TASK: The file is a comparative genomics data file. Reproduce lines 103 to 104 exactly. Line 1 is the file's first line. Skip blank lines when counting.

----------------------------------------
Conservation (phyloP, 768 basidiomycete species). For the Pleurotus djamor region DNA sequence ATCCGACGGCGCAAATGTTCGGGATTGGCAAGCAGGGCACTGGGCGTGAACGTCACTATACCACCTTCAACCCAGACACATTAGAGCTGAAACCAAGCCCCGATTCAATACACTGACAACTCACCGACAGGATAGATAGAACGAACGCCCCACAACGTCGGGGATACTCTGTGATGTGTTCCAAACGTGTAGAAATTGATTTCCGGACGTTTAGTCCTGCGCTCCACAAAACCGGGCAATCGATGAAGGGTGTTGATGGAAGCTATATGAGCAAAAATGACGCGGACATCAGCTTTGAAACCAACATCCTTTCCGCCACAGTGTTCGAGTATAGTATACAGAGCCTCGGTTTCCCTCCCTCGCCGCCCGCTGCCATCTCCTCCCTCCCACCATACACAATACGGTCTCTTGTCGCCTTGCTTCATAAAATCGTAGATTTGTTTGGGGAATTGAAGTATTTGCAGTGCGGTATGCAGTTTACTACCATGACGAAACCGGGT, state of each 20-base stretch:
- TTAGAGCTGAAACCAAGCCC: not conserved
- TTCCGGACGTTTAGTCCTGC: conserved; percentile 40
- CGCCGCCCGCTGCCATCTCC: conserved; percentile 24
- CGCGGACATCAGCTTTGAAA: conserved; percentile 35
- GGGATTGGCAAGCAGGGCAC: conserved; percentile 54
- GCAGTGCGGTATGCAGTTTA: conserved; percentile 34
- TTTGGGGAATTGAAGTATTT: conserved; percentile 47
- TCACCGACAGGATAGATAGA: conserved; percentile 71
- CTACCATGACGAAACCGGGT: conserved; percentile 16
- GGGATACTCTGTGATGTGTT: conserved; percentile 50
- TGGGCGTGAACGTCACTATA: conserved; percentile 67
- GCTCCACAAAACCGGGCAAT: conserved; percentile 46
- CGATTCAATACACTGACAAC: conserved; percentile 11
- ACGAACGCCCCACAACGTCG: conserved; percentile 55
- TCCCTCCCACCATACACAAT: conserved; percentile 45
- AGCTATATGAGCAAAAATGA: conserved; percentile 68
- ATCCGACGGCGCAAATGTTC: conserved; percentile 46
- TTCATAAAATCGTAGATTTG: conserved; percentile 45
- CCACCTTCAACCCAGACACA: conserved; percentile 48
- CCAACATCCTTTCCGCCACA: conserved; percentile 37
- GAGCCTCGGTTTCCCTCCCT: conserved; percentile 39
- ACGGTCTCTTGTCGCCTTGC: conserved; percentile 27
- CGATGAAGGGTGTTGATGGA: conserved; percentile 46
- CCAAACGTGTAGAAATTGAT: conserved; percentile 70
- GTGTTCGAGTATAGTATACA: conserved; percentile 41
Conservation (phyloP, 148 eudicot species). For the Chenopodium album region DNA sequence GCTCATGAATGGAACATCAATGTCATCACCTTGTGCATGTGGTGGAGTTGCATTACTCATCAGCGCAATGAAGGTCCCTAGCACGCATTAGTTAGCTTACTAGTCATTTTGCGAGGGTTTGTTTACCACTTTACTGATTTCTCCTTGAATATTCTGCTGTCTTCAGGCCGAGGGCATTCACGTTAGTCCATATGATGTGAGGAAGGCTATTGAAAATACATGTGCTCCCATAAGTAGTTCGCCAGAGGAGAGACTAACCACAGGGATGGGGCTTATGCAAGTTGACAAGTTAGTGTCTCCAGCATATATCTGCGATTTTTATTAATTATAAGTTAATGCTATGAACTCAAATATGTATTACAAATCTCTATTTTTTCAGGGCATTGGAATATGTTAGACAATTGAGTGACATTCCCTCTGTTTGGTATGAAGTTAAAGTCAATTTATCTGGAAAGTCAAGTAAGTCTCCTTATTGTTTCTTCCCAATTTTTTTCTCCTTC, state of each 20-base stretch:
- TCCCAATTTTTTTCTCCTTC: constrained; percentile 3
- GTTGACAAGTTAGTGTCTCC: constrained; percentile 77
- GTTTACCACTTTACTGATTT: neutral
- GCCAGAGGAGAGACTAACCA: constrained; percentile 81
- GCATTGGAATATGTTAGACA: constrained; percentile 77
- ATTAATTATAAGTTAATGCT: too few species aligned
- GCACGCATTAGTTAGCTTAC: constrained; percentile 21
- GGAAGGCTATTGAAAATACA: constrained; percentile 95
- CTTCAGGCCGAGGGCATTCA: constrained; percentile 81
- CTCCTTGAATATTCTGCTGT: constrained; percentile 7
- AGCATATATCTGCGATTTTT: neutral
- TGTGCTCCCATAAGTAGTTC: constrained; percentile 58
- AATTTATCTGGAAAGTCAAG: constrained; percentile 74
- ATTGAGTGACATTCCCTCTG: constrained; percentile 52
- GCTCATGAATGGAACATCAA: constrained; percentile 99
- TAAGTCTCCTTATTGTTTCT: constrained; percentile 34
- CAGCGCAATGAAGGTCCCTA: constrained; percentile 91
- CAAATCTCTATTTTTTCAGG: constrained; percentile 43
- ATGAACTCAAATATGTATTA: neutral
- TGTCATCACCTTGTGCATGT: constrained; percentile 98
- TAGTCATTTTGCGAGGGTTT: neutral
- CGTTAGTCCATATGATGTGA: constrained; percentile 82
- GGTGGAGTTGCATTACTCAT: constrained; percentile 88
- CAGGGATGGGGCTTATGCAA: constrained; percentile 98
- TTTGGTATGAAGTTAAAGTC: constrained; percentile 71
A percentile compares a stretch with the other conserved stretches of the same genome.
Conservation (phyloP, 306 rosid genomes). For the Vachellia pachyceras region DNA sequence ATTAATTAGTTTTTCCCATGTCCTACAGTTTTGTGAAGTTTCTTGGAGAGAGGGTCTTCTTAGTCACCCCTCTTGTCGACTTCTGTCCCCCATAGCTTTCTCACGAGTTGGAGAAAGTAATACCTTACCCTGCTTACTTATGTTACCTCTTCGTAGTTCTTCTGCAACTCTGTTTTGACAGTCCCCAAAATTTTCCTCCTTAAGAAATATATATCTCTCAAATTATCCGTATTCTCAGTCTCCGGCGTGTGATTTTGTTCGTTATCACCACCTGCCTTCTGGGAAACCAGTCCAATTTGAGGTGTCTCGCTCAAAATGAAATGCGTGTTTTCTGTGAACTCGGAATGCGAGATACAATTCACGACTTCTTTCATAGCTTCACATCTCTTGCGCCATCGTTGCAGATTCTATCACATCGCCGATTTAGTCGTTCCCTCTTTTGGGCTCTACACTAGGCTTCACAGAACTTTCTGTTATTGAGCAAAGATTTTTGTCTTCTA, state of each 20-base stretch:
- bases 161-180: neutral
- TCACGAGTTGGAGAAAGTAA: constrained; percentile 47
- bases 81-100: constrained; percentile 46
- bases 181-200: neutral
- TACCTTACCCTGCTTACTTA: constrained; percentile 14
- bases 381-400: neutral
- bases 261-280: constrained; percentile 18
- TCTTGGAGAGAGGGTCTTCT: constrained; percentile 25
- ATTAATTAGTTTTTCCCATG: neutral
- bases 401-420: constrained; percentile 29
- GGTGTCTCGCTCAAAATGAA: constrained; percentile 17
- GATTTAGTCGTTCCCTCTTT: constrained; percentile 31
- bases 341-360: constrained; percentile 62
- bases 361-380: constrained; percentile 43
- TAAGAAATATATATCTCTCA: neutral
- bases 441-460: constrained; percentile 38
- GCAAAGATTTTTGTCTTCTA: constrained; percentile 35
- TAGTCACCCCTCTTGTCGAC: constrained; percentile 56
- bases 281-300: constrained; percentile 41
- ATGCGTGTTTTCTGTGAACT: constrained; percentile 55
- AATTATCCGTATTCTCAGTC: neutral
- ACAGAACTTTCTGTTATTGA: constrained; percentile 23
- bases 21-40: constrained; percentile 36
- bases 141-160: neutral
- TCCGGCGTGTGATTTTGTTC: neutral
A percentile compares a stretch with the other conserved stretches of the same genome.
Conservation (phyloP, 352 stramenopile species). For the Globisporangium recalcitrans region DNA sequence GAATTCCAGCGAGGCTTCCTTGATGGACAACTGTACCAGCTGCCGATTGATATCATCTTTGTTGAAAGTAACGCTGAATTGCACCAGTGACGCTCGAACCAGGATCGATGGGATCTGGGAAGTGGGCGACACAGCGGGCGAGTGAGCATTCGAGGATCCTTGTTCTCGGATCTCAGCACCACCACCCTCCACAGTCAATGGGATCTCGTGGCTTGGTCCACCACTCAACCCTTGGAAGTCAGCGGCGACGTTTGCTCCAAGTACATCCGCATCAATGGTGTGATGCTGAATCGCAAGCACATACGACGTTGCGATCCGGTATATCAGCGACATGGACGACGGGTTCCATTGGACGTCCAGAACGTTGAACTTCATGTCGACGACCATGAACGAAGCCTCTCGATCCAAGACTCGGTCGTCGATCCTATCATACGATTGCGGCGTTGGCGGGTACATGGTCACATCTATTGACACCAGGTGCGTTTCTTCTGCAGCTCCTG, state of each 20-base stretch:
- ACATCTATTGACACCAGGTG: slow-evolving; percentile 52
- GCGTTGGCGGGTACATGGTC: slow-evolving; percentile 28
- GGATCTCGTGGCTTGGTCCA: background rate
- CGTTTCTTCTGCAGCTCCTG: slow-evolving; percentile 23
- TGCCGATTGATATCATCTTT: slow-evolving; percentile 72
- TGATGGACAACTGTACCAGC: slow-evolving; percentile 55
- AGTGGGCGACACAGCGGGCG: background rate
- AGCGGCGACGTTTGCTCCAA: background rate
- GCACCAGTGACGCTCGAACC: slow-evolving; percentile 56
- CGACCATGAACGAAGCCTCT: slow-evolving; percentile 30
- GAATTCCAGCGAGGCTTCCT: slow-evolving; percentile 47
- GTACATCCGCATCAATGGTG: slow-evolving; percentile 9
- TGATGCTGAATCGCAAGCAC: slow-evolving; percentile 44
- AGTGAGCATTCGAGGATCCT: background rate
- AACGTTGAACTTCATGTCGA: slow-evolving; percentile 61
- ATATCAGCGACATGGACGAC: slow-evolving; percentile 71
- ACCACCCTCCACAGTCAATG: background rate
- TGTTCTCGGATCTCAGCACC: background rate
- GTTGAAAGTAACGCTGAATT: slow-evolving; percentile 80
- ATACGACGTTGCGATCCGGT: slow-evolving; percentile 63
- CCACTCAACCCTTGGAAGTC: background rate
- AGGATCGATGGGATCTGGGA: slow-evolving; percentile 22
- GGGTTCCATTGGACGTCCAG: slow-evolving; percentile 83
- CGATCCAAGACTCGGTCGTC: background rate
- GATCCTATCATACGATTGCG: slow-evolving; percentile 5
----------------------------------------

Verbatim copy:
- AGGATCGATGGGATCTGGGA: slow-evolving; percentile 22
- GGGTTCCATTGGACGTCCAG: slow-evolving; percentile 83